Erm... yes. Well, this is a little embarrassing. Remember when I said, back on Day Six, that I'd be doing a couple of these comparisons of frequently-homaged covers during the course of the blog's run? Well, I might have, y'know, completely forgotten. Still, I'm going back through the whole blog now, closing off any tangents that are still hanging around, and I think that over the next week and a day I'll have covered everything I said I was going to. And speaking of covers, back to the point.
In 1976, one of Marvel's lowest-selling titles was on the brink of cancellation. It was running reprint stories and was being published bimonthly. Rather than cancel it, Marvel decided to overhaul the line-up of the team whose book it was, and give it to new creators to re-stock the group with new characters and do something, anything, with it that would mean it avoided cancellation. The creators were Len Wein and the late Dave Cockrum, and the book was X-Men. When Giant-Size X-Men #1, featuring the debut of the new team (which featured characters like Storm, Nightcrawler and Colossus making their first appearances, and also had some short hairy grumpy Canadian guy in it), nobody could have guessed that they'd just witnessed the birth of what would become comics' biggest publishing juggernaut. They also couldn't have guessed that Marvel had just published a comic that had one of the most enduring cover images in comics history.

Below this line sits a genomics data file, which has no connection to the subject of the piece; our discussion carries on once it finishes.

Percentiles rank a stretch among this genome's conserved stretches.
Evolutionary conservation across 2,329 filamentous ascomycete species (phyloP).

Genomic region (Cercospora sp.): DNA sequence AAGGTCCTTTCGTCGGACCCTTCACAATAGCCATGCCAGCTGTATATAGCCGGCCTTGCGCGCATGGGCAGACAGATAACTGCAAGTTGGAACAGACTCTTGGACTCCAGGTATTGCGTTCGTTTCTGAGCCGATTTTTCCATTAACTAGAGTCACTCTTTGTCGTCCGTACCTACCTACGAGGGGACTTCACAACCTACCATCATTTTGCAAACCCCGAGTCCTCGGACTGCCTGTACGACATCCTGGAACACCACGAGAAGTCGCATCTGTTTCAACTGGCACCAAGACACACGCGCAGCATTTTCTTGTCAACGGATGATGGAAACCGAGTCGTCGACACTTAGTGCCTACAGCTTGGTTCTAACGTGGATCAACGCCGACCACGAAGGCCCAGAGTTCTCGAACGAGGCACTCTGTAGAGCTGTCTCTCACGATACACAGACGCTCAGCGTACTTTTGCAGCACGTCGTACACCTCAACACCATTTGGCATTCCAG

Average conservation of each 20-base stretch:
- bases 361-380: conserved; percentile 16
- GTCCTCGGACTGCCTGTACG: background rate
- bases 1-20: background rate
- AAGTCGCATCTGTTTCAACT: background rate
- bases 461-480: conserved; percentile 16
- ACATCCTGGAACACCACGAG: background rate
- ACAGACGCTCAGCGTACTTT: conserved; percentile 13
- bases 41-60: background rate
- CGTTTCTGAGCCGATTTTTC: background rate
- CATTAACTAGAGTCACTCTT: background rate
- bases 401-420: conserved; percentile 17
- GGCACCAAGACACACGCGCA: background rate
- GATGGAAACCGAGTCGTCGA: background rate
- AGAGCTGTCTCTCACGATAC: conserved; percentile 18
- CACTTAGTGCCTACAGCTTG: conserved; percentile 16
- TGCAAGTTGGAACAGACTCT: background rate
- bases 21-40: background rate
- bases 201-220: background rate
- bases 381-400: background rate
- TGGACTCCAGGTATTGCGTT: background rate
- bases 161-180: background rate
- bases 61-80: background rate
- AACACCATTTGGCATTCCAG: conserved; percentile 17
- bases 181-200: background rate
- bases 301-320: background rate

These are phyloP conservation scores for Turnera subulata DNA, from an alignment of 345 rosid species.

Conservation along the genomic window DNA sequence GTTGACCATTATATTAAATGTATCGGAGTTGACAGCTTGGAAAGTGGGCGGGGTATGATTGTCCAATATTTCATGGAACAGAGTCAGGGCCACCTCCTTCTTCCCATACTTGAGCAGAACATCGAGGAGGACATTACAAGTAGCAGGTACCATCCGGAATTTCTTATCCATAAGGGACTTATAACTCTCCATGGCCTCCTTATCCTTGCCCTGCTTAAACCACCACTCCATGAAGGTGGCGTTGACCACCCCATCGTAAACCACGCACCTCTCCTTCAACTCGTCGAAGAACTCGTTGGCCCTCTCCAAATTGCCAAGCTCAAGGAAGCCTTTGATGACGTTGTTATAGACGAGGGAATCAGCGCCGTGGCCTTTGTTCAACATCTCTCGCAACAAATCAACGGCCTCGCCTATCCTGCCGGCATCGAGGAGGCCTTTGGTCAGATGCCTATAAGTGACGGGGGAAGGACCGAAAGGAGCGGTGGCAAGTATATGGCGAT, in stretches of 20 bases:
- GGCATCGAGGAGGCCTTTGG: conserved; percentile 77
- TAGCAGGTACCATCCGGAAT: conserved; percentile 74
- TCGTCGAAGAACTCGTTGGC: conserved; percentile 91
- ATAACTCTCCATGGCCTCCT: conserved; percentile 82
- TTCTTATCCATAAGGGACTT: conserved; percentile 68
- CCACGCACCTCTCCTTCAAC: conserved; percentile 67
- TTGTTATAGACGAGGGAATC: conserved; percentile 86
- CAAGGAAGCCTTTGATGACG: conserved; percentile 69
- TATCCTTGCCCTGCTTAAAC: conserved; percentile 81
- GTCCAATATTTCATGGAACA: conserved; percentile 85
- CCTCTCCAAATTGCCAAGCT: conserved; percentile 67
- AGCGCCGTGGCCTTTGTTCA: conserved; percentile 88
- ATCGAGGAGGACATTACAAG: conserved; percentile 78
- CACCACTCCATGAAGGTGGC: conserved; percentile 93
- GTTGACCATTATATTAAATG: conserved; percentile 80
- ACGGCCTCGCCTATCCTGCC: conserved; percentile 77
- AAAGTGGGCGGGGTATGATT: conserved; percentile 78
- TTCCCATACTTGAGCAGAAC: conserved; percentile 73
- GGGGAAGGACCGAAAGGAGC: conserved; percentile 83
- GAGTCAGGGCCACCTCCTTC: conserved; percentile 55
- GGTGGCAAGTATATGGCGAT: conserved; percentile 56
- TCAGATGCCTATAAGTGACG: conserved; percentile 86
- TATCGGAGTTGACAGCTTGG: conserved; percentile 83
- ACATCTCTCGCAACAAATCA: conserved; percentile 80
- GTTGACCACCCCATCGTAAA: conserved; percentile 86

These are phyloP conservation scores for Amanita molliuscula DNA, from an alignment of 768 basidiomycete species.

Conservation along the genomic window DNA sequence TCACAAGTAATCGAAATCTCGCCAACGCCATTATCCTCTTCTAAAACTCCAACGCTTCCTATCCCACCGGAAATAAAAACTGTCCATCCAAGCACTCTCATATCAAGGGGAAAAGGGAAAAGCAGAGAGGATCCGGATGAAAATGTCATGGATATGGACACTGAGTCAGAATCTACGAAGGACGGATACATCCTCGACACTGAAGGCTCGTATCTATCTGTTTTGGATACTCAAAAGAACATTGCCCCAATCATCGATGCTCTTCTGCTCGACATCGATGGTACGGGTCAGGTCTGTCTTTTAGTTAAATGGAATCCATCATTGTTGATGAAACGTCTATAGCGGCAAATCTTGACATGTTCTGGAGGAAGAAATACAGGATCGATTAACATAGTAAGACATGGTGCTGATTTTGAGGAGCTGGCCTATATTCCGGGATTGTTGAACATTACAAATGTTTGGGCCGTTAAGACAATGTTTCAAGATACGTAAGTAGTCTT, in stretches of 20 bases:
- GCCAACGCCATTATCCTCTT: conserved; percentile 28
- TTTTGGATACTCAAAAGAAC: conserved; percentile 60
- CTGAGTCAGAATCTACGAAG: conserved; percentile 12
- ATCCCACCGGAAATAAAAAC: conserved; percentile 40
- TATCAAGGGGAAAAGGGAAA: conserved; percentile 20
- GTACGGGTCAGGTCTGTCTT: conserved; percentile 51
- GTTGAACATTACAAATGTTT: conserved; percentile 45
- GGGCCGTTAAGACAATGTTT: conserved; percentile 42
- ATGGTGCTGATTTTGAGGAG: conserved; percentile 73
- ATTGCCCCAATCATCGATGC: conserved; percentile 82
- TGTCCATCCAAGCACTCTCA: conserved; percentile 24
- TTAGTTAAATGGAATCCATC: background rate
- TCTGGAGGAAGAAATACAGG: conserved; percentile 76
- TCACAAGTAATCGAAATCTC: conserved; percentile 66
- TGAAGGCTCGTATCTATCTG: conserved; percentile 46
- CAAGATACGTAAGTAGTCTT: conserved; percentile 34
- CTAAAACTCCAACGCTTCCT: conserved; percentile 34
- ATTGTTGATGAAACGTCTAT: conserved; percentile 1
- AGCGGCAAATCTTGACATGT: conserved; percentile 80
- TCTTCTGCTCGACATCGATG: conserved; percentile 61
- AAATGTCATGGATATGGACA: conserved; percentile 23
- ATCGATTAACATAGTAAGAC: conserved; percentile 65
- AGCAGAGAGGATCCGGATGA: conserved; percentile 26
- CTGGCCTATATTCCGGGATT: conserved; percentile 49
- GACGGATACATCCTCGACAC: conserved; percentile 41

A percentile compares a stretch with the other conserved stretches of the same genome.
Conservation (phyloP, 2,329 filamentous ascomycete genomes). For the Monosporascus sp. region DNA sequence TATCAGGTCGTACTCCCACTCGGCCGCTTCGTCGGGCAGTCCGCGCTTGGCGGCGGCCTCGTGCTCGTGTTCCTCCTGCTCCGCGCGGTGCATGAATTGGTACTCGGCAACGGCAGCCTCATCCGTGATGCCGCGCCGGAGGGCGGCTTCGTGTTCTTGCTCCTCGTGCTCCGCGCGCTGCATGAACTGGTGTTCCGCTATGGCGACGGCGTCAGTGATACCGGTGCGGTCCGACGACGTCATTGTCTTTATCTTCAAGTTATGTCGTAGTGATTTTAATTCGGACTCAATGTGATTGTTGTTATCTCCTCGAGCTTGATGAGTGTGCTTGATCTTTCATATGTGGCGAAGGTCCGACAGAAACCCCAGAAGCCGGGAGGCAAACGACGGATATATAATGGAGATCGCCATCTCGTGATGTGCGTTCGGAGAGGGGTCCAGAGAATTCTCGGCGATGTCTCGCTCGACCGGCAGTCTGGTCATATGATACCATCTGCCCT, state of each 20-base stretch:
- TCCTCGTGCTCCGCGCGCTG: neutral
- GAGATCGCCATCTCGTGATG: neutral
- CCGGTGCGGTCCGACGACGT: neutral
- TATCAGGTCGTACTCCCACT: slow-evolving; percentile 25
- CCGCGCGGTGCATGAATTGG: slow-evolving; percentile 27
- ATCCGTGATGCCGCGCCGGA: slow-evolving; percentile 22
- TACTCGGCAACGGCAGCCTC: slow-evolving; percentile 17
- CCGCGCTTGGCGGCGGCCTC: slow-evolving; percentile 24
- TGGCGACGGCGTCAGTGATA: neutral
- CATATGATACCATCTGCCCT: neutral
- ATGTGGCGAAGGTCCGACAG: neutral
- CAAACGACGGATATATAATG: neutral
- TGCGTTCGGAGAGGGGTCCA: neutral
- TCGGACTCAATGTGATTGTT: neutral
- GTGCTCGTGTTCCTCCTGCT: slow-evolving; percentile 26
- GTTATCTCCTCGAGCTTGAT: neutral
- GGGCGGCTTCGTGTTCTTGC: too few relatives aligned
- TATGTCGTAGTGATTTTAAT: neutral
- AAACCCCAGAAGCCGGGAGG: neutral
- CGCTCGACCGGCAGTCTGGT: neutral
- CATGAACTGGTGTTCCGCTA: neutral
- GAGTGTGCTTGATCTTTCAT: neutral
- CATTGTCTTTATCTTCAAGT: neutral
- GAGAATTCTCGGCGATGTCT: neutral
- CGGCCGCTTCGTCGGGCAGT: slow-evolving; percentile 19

Now, in later years, X-Men-related comics have tended to return to this well quite a lot. It's a striking picture, and the thought of the old team reacting in shock to the new is a powerful image in that it implies violent upheaval of the status quo. Strangely, though, three of the most notable instances of it being homaged by other X-books feature non-violent things like babies and fat people.